hping3 [ -hvnqVDzZ012WrfxykQbFSRPAUXYjJBuTG ] [ -c count ] [ -i wait ] [ --fast ] [ -I interface ] [ -9 signature ] [ -a host ] [ -t ttl ] [ -N ip id ] [ -H ip protocol ] [ -g fragoff ] [ -m mtu ] [ -o tos ] [ -C icmp type ] [ -K icmp code ] [ -s source port ] [ -p[+][+] dest port ] [ -w tcp window ] [ -O tcp offset ] [ -M tcp sequence number ] [ -L tcp ack ] [ -d data size ] [ -E filename ] [ -e signature ] [ --icmp-ipver version ] [ --icmp-iphlen length ] [ --icmp-iplen length ] [ --icmp-ipid id ] [ --icmp-ipproto protocol ] [ --icmp-cksum checksum ] [ --icmp-ts ] [ --icmp-addr ] [ --tcpexitcode ] [ --tcp-mss ] [ --tcp-timestamp ] [ --tr-stop ] [ --tr-keep-ttl ] [ --tr-no-rtt ] [ --rand-dest ] [ --rand-source ] [ --beep ] hostname
hping3 is a network tool able to send custom TCP/IP packets and to display target replies like ping program does with ICMP replies. hping3 handle fragmentation, arbitrary packets body and size and can be used in order to transfer files encapsulated under supported protocols. Using hping3 you are able to perform at least the following stuff:
- Test firewall rules - Advanced port scanning - Test net performance using different protocols, packet size, TOS (type of service) and fragmentation. - Path MTU discovery - Transferring files between even really fascist firewall rules. - Traceroute-like under different protocols. - Firewalk-like usage. - Remote OS fingerprinting. - TCP/IP stack auditing. - A lot of others.
It's also a good didactic tool to learn TCP/IP. hping3 is developed and maintained by email@example.com and is licensed under GPL version 2. Development is open so you can send me patches, suggestion and affronts without inhibitions.
primary site at http://www.hping.org. You can found both the stable release and the instruction to download the latest source code at http://www.hping.org/download.html
len=46 ip=192.168.1.1 flags=RA DF seq=0 ttl=255 id=0 win=0 rtt=0.4 ms tos=0 iplen=40 seq=0 ack=1380893504 sum=2010 urp=0
Default protocol is TCP, by default hping3 will send tcp headers to target host's port 0 with a winsize of 64 without any tcp flag on. Often this is the best way to do an 'hide ping', useful when target is behind a firewall that drop ICMP. Moreover a tcp null-flag to port 0 has a good probability of not being logged.
#hping3 win98 --seqnum -p 139 -S -i u1 -I eth0
HPING uaz (eth0 192.168.4.41): S set, 40 headers + 0 data bytes 2361294848 +2361294848 2411626496 +50331648 2545844224 +134217728 2713616384 +167772160 2881388544 +167772160 3049160704 +167772160 3216932864 +167772160 3384705024 +167772160 3552477184 +167772160 3720249344 +167772160 3888021504 +167772160 4055793664 +167772160 4223565824 +167772160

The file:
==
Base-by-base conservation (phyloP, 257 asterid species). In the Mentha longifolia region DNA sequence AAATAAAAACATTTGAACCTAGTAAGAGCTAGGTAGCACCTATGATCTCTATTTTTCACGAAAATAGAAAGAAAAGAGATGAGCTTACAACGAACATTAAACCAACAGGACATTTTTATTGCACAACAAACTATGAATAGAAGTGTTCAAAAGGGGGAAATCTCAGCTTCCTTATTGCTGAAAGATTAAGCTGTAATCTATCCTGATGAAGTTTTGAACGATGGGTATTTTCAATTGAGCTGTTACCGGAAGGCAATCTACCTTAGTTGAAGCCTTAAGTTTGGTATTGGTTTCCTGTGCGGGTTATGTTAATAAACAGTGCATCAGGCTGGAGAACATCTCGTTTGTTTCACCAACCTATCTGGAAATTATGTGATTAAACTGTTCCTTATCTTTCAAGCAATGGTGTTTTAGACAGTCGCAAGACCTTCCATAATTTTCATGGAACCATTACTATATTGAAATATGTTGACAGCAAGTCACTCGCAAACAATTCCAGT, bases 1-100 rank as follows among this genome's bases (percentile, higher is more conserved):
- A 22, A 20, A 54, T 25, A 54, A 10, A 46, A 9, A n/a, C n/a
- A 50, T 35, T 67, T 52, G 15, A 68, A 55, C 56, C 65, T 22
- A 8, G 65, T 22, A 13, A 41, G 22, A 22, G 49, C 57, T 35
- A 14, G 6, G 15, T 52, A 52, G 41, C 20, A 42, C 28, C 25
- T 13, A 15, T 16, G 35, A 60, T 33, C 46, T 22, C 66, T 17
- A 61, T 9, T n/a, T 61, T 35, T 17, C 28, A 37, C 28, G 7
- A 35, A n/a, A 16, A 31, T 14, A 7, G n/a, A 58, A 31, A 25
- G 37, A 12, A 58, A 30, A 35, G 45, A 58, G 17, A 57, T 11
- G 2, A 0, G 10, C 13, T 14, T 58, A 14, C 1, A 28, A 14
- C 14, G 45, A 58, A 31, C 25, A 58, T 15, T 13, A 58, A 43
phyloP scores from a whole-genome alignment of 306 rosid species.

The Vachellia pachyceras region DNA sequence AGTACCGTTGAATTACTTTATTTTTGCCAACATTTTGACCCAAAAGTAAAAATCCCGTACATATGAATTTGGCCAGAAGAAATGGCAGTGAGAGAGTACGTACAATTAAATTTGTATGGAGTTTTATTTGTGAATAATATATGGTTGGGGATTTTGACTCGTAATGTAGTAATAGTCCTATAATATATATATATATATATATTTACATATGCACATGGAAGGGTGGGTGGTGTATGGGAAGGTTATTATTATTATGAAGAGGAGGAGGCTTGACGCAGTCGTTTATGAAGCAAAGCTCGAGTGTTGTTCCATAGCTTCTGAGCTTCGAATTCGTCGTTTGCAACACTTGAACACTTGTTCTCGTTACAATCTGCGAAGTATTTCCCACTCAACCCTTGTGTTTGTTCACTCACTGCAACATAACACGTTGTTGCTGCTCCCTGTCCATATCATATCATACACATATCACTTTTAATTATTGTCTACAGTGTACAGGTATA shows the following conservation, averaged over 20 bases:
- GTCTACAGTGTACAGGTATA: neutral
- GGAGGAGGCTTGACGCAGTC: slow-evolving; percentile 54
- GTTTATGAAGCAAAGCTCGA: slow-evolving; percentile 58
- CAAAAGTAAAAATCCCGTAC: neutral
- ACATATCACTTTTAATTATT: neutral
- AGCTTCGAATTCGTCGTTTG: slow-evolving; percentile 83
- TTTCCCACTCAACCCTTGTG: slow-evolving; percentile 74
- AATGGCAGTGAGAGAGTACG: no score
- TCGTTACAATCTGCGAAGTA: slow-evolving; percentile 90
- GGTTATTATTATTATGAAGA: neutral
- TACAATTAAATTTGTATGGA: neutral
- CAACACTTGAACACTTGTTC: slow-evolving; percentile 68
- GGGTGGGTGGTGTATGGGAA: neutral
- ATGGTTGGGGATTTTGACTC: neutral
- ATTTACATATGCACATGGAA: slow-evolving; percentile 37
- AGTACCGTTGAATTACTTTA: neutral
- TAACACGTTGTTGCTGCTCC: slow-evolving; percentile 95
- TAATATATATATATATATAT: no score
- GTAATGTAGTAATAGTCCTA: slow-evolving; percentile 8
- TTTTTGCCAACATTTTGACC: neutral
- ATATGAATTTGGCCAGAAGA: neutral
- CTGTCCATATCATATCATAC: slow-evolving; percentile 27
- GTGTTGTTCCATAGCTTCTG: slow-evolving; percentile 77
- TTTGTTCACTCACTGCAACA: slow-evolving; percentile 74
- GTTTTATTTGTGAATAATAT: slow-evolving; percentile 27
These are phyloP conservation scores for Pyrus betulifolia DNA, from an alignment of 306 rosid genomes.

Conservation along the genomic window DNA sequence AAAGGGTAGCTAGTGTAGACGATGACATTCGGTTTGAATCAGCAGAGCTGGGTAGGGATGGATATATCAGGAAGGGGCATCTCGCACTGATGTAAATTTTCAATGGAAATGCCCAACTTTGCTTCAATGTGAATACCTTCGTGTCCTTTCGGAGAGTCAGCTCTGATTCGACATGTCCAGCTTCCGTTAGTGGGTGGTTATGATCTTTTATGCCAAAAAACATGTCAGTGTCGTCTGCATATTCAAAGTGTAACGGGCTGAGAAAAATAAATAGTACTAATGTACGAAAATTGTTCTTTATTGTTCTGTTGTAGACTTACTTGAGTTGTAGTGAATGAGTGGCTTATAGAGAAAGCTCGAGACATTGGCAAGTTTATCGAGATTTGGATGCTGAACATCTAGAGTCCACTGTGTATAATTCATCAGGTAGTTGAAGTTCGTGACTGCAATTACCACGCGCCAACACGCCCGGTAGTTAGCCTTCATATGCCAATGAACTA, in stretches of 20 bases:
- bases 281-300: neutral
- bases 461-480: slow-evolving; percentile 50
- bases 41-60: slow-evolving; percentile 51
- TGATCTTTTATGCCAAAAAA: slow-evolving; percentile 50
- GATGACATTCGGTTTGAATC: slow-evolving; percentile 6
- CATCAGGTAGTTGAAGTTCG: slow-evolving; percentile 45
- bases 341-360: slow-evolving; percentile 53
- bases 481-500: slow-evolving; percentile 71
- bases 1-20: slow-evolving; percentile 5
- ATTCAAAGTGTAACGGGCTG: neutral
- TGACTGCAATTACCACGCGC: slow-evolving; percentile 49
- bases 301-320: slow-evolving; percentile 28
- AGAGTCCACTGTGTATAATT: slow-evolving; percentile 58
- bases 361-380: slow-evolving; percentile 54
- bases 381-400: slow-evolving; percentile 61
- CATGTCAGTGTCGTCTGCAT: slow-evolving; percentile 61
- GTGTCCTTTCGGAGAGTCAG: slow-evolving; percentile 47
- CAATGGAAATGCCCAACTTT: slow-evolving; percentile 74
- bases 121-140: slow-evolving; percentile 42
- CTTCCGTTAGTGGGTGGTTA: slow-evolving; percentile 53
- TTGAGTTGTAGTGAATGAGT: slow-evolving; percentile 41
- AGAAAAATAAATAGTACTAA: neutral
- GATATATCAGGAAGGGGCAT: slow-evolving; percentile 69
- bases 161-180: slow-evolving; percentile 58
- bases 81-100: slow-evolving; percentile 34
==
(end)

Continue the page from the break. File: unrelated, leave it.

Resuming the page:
The first column reports the sequence number, the second difference between current and last sequence number. As you can see target host's sequence numbers are predictable.
[host_a] # hping3 host_b --udp -p 53 -d 100 --sign signature --safe --file /etc/passwd [host_b] # hping3 host_a --listen signature --safe --icmp
The standard TCP output format is the following:
len=46 ip=192.168.1.1 flags=RA DF seq=0 ttl=255 id=0 win=0 rtt=0.4 ms
len is the size, in bytes, of the data captured from the data link layer excluding the data link header size. This may not match the IP datagram size due to low level transport layer padding.
ip is the source ip address.
flags are the TCP flags, R for RESET, S for SYN, A for ACK, F for FIN, P for PUSH, U for URGENT, X for not standard 0x40, Y for not standard 0x80.
If the reply contains DF the IP header has the don't fragment bit set.
seq is the sequence number of the packet, obtained using the source port for TCP/UDP packets, the sequence field for ICMP packets.
id is the IP ID field.
win is the TCP window size.
rtt is the round trip time in milliseconds.
If you run hping using the -V command line switch it will display additional information about the packet, example:
len=46 ip=192.168.1.1 flags=RA DF seq=0 ttl=255 id=0 win=0 rtt=0.4 ms tos=0 iplen=40 seq=0 ack=1223672061 sum=e61d urp=0
tos is the type of service field of the IP header.
iplen is the IP total len field.
seq and ack are the sequence and acknowledge 32bit numbers in the TCP header.
sum is the TCP header checksum value.
urp is the TCP urgent pointer value.
The standard output format is:
len=46 ip=192.168.1.1 seq=0 ttl=64 id=0 rtt=6.0 ms
The field meaning is just the same as the TCP output meaning of the same fields.
An example of ICMP output is:
ICMP Port Unreachable from ip=192.168.1.1 name=nano.marmoc.net
It is very simple to understand. It starts with the string "ICMP" followed by the description of the ICMP error, Port Unreachable in the example. The ip field is the IP source address of the IP datagram containing the ICMP error, the name field is just the numerical address resolved to a name (a dns PTR request) or UNKNOWN if the resolution failed.
The ICMP Time exceeded during transit or reassembly format is a bit different:
TTL 0 during transit from ip=192.168.1.1 name=nano.marmoc.net
TTL 0 during reassembly from ip=184.108.40.206 name=UNKNOWN
The only difference is the description of the error, it starts with TTL 0.
Salvatore Sanfilippo <firstname.lastname@example.org>, with the help of the people mentioned in AUTHORS file and at http://www.hping.org/authors.html
Even using the --end and --safe options to transfer files the final packet will be padded with 0x00 bytes.
Data is read without care about alignment, but alignment is enforced in the data structures. This will not be a problem under i386 but, while usually the TCP/IP headers are naturally aligned, may create problems with different processors and bogus packets if there is some unaligned access around the code (hopefully none).
On solaris hping does not work on the loopback interface. This seems a solaris problem, as stated in the tcpdump-workers mailing list, so the libpcap can't do nothing to handle it properly.
ping(8), traceroute(8), ifconfig(8), nmap(1)